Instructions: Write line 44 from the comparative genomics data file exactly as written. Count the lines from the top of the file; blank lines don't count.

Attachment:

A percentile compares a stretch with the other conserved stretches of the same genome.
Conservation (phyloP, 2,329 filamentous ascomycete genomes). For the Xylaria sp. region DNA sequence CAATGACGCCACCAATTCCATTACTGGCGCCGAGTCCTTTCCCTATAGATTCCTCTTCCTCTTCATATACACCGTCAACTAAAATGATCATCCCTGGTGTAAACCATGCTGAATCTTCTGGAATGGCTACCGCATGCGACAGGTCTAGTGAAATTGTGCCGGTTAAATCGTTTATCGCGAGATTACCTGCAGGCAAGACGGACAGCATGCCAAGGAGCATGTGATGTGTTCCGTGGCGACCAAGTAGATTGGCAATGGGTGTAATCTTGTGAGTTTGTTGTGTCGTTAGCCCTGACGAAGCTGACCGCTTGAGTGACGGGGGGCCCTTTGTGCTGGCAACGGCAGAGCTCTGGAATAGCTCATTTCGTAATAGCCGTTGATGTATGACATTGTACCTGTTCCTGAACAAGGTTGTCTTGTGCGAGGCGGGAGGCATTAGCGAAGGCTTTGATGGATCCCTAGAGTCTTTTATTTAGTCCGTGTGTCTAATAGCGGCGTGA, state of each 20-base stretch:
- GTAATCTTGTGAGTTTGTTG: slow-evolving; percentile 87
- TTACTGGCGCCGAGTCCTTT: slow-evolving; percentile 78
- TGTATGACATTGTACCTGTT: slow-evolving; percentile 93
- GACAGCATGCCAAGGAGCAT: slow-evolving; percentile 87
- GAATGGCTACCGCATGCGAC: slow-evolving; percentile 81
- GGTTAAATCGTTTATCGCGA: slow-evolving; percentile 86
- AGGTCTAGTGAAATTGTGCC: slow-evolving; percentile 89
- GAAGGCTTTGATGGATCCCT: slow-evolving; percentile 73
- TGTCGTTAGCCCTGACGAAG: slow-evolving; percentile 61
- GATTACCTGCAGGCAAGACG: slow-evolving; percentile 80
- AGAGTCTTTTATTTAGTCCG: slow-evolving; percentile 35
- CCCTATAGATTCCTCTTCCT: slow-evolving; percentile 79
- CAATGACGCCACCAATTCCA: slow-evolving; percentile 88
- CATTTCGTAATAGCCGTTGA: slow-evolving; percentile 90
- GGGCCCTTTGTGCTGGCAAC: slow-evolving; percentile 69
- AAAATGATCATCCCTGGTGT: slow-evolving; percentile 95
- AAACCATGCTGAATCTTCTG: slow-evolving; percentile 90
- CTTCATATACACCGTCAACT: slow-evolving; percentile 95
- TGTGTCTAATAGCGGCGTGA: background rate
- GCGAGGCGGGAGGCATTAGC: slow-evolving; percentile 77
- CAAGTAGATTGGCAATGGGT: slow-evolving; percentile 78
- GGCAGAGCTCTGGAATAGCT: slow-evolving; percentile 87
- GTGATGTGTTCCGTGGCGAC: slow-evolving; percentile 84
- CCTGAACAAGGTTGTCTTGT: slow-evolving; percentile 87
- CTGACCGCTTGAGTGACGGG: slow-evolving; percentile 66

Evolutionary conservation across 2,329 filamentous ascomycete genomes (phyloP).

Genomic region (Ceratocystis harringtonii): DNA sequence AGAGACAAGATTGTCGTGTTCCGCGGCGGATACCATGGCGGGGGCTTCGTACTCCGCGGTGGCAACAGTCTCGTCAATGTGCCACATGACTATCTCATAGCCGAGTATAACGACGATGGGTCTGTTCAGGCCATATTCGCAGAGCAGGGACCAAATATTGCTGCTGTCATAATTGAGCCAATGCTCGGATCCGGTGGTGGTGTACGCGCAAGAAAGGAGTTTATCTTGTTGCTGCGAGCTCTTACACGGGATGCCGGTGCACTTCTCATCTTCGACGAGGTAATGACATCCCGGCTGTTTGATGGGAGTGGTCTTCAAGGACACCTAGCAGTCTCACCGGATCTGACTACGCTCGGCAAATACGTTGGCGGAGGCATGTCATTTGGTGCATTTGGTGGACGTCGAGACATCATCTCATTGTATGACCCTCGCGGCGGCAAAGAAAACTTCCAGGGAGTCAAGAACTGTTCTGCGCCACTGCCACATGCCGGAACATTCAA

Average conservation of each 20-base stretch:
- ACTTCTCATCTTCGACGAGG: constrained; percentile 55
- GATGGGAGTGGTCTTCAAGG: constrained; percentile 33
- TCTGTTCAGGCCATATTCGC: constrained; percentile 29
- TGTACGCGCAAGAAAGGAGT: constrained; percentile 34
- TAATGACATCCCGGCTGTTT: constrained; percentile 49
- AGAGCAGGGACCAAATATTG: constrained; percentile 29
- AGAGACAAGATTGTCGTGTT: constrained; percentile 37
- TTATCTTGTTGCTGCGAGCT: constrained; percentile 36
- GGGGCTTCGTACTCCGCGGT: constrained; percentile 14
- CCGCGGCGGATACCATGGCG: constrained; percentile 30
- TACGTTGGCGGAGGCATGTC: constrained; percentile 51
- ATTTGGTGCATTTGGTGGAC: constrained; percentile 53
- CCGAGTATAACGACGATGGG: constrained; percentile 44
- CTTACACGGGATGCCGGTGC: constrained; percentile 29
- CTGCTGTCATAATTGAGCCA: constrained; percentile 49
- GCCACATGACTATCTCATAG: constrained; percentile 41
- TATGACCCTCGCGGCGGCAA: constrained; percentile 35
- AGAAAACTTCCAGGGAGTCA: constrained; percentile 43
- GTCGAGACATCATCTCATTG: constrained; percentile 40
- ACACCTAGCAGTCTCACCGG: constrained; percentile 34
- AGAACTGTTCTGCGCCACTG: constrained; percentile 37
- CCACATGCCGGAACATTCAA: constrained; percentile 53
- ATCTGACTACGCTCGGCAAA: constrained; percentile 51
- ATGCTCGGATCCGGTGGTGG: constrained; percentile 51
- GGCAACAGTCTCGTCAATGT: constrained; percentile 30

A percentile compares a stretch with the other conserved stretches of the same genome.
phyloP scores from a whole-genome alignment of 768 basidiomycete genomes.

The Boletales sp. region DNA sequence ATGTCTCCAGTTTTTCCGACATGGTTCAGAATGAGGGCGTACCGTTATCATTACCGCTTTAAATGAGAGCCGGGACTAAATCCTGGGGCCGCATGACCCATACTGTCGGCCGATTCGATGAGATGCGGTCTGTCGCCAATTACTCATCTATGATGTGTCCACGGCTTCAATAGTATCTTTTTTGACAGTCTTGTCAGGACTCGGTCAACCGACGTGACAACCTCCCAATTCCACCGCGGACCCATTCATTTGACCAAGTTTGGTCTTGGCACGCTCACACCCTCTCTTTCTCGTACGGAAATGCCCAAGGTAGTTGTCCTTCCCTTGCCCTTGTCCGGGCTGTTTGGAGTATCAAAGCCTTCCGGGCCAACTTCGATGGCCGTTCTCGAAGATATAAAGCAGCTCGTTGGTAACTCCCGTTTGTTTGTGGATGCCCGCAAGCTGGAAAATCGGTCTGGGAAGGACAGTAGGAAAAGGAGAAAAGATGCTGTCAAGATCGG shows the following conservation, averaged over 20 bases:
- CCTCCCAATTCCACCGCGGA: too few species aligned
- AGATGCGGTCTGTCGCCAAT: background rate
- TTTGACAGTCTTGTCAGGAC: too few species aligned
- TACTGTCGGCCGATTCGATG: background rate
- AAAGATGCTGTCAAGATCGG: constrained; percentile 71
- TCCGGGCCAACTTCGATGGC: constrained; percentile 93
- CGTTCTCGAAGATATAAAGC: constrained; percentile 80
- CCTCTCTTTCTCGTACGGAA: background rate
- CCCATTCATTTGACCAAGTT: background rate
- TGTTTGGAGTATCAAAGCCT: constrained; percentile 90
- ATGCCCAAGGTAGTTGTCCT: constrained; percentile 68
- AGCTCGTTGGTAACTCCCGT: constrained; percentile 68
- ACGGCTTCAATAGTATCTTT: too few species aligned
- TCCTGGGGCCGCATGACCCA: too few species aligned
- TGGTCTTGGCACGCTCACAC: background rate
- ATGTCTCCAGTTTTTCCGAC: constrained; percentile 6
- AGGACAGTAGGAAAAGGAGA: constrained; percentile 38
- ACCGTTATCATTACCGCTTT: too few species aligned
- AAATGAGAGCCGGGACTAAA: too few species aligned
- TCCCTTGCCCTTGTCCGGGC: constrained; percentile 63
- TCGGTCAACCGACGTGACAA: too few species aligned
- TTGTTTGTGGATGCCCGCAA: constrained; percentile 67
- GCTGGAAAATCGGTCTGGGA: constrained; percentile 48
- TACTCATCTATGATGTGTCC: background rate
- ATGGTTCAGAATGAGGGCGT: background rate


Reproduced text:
- CTTACACGGGATGCCGGTGC: constrained; percentile 29